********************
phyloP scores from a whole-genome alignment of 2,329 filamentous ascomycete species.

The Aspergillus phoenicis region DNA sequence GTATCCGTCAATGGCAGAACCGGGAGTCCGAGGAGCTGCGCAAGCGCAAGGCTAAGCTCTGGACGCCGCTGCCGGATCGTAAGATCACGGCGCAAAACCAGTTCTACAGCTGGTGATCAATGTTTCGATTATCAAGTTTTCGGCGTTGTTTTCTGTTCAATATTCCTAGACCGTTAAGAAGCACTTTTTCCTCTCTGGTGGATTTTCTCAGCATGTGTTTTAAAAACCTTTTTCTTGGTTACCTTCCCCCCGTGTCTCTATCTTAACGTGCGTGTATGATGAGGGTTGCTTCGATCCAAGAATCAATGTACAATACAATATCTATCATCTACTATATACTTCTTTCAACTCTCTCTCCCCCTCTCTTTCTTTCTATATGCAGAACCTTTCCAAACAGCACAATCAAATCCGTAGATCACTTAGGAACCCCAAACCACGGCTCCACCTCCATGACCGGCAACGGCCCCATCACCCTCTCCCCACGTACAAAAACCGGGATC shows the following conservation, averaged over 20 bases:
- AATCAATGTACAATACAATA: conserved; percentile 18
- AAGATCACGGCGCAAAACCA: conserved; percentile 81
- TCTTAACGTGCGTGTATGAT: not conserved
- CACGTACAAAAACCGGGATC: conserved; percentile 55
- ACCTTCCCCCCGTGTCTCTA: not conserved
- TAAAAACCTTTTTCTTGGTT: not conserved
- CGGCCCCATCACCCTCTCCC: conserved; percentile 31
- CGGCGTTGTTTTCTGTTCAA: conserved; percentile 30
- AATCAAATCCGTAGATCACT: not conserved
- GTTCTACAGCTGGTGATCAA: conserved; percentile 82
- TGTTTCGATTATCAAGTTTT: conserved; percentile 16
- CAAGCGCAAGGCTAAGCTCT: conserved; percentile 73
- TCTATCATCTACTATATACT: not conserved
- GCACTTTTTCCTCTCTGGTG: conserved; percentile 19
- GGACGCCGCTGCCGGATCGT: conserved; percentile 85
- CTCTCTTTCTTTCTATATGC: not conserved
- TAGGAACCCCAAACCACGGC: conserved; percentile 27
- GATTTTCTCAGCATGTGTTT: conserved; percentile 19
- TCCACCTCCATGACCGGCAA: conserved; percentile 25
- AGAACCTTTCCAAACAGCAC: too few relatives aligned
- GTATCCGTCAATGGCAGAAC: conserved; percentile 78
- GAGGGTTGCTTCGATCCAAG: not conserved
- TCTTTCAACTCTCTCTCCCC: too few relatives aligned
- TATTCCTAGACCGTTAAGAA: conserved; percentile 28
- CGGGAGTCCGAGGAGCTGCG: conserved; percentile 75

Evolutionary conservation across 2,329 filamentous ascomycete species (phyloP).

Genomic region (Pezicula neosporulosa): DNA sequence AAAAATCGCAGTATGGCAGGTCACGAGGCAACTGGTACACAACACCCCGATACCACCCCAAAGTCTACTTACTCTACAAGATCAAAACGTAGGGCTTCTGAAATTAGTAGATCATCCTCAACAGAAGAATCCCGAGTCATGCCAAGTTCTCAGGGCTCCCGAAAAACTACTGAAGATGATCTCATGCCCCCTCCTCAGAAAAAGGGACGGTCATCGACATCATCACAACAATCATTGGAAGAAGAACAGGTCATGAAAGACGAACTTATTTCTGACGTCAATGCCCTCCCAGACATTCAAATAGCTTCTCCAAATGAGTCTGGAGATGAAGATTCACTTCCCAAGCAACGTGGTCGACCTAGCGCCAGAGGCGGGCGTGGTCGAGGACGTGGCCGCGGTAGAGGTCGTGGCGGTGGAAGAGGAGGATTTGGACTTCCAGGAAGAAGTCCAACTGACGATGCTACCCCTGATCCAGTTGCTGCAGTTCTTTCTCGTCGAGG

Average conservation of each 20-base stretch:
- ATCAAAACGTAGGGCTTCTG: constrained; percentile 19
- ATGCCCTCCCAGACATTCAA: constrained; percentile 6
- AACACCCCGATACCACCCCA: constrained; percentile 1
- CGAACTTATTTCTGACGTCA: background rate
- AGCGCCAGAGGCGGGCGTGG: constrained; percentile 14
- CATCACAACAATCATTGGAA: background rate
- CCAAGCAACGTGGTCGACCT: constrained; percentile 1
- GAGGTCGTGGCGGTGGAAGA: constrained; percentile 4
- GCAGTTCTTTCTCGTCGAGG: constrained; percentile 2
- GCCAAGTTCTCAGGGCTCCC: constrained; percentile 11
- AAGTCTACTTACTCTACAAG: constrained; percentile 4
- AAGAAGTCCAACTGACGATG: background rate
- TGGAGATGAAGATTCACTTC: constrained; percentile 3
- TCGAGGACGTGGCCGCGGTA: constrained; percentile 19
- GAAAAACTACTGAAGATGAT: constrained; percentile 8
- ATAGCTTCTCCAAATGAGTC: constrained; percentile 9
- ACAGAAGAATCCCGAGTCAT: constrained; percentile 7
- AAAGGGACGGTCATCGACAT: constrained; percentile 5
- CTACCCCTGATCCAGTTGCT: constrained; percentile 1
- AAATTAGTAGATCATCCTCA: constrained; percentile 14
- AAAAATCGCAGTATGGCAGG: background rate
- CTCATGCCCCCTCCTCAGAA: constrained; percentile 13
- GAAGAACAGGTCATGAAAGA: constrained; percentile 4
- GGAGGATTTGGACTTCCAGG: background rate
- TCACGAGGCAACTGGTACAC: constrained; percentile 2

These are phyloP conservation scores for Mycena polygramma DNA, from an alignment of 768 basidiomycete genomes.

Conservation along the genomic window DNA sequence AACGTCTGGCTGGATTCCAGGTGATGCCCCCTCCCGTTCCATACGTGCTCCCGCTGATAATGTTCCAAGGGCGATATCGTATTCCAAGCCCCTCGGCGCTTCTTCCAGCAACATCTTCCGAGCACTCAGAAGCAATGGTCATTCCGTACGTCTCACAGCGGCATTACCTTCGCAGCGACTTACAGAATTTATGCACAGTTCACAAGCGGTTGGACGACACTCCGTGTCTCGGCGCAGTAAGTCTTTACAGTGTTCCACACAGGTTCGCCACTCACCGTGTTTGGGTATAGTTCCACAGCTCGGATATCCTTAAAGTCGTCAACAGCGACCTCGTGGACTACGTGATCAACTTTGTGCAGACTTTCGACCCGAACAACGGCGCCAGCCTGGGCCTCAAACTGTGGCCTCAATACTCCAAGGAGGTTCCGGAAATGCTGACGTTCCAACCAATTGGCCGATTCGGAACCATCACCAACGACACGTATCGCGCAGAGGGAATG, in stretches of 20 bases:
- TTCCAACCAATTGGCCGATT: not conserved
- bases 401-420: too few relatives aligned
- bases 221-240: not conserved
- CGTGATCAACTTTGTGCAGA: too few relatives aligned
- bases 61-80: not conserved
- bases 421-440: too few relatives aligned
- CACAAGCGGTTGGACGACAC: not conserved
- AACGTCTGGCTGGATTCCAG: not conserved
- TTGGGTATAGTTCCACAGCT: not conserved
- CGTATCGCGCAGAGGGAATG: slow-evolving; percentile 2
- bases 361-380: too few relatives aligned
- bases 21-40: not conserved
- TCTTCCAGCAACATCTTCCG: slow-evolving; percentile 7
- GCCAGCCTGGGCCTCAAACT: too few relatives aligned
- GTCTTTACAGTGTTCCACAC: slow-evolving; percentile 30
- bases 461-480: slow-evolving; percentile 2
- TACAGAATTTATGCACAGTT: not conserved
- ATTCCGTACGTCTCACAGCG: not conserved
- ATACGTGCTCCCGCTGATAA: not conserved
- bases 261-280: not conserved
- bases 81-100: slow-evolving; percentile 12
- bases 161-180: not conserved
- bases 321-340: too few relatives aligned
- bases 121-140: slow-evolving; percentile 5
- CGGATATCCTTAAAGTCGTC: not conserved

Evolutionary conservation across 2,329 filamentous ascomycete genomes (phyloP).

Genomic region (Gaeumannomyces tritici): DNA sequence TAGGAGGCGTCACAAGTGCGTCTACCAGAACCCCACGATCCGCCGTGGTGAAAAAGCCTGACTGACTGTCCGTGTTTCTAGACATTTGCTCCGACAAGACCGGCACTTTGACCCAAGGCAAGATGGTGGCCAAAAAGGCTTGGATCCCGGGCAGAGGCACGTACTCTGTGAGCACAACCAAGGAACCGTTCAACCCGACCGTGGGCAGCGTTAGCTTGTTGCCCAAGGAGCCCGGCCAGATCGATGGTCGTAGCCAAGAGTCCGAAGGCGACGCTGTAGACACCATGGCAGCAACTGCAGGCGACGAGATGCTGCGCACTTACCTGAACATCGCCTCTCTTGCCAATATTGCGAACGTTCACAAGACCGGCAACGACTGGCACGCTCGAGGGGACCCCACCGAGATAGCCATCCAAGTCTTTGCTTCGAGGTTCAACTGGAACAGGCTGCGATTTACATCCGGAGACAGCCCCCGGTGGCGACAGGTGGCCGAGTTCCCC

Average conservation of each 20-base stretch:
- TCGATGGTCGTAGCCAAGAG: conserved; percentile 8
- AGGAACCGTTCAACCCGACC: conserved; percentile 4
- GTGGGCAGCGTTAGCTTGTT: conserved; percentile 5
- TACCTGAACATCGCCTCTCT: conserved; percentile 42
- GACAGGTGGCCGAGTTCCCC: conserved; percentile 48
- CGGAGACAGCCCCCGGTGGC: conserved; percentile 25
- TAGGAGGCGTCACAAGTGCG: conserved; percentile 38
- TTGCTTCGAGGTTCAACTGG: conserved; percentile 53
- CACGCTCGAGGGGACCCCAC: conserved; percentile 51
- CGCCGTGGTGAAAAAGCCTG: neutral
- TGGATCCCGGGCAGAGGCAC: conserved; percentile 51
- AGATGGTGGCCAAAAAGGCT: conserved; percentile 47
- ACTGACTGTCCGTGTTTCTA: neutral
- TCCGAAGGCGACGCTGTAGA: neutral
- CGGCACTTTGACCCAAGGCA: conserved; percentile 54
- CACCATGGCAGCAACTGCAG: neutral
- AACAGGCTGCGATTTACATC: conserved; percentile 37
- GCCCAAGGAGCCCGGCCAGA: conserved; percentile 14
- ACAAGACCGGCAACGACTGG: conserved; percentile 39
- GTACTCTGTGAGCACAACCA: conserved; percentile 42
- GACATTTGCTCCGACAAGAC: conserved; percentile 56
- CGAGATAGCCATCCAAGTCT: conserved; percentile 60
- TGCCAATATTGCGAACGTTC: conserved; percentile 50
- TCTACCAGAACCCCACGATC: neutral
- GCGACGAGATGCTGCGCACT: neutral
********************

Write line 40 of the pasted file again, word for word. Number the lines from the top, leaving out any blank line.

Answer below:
- GCCAAGTTCTCAGGGCTCCC: constrained; percentile 11